From Futurism to Concrete Poetry: Typographical Revolutions in Italy, France and the UK
Modern and contemporary poets have experimented with collage, layout and typography to add new visual dimensions to the effects and resources of the written word. These new forms of expression seek to achieve for literature the impact that was previously the prerogative of painting, drawing, posters and photography. Peter Read will present Italian Futurist "words in liberty", "lyrical ideograms" by Guillaume Apollinaire and picture poems by Ian Hamilton Finlay. This will include a visit to the Musée Rodin and sculpture garden, to see works by Rodin, often inspired by literary subjects, and by Camille Claudel.
Revolutionary Women in France: from Olympe de Gouges to the FEMEN
The French Revolution of 1789 was not only about the rights of men to equality and freedom: women greatly participated in the French Revolution, in order to also obtain rights and to improve their lives and their position in society and within the family sphere. The most famous call for women’s rights in this period came from Marie Gouze – known as Olympe de Gouges – whose Declaration of the Rights of Woman and the Female Citizen (1791) was modeled on the Declaration of the Rights of Man and Citizen, the fundamental text of the French Revolution, as a response to the lack of rights for women in such a time of change. You will be taken on a journey following the footsteps of some of the many revolutionary women in France will finally lead us to consider some contemporary debates within French society, with more recent feminist activist groups such as Les Chiennes de Garde, Ni Putes ni Soumises, or the FEMEN, whose headquarters are in Paris. A specially selected exhibition relating the the rights of women will be visited as part of the seminar.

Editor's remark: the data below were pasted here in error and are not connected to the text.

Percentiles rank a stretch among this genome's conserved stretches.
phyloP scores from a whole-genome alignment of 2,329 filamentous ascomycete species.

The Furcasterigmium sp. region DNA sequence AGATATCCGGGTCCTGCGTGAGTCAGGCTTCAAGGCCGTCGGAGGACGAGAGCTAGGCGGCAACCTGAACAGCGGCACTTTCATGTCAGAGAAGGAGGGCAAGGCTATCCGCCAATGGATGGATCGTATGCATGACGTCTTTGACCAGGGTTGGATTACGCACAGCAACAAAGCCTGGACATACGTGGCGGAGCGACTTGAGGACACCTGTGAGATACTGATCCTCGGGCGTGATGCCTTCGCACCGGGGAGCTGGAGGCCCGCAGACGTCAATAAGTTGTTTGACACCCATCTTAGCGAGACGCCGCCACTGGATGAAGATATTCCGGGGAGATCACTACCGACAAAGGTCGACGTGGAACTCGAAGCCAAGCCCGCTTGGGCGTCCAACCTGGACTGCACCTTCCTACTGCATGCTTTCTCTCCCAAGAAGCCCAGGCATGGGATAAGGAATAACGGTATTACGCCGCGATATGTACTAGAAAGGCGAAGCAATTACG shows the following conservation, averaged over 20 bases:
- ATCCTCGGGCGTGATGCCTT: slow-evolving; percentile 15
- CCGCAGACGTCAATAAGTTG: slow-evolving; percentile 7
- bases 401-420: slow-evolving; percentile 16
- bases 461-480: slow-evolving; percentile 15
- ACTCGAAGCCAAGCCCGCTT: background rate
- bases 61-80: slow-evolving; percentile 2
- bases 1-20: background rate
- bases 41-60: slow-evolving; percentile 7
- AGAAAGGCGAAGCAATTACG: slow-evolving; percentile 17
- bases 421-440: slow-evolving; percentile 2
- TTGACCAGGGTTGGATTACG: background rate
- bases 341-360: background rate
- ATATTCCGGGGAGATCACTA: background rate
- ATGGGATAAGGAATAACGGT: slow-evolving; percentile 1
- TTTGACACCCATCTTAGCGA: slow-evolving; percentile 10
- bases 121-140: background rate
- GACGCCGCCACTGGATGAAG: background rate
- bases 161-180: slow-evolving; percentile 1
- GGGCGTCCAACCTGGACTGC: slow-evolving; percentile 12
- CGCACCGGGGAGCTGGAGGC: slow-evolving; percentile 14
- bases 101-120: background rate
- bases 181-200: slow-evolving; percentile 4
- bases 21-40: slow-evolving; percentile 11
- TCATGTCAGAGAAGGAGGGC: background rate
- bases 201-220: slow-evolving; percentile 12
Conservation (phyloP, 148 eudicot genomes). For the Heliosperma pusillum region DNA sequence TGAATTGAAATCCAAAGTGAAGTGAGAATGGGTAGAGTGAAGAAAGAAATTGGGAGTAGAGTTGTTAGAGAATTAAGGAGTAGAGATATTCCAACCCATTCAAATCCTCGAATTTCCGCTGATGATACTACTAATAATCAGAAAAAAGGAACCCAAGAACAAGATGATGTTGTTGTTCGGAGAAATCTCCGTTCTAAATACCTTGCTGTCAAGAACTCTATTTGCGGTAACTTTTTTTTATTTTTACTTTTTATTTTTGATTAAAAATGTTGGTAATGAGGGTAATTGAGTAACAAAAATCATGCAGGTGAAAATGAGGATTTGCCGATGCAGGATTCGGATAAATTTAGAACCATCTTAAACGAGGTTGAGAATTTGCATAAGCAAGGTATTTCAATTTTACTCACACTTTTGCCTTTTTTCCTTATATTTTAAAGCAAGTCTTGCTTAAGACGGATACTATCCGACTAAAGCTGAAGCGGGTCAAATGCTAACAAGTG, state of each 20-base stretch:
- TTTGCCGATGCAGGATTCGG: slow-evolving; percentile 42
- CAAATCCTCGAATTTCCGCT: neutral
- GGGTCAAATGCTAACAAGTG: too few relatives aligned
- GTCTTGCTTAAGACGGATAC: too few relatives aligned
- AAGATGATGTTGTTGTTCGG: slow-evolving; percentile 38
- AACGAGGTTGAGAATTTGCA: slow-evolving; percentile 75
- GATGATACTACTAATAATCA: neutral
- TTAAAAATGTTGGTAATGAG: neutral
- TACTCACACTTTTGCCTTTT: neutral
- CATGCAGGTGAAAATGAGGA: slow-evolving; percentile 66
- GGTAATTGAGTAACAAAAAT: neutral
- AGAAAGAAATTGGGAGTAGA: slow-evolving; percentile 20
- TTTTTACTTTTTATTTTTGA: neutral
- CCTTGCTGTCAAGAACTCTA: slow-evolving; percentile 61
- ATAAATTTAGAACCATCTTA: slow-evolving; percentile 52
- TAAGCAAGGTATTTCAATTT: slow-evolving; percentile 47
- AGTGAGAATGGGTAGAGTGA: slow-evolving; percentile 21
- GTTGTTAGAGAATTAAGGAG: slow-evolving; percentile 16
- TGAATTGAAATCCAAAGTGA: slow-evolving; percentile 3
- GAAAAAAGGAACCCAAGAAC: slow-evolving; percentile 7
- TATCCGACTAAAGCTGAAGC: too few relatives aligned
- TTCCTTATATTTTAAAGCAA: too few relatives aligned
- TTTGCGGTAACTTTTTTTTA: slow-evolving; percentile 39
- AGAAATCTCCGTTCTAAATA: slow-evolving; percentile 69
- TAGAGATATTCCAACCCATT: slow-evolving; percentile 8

Immigration and Integration and visit to Cité nationale de l’histoire de l’immigration
The French Revolution focused on equality and giving more political, civil and socio-economic rights to the masses. France developed a major colonial empire from the 19th to the mid-20th century and has welcomed migrants persecuted in their own countries. But how are immigrants represented in museum space?
Picasso and Cubism: An Artistic Revolution
Peter Read’s illustrated lecture on Pablo Picasso (1881-1973) will present the work Picasso produced as an art student in Barcelona and then as a young artist making his way in Paris (1901-1906). We will see how he assimilated the lessons of Cézanne, African masks and early Iberian sculptures in order to paint in 1907 Les Demoiselles d’Avignon (New York, Museum of Modern Art), a monumental composition which overturned established conventions of perspective and representation and initiated the development of cubism. Along this trajectory, we will discuss some significant paintings and sculptures displayed in the Musée national Picasso in Paris.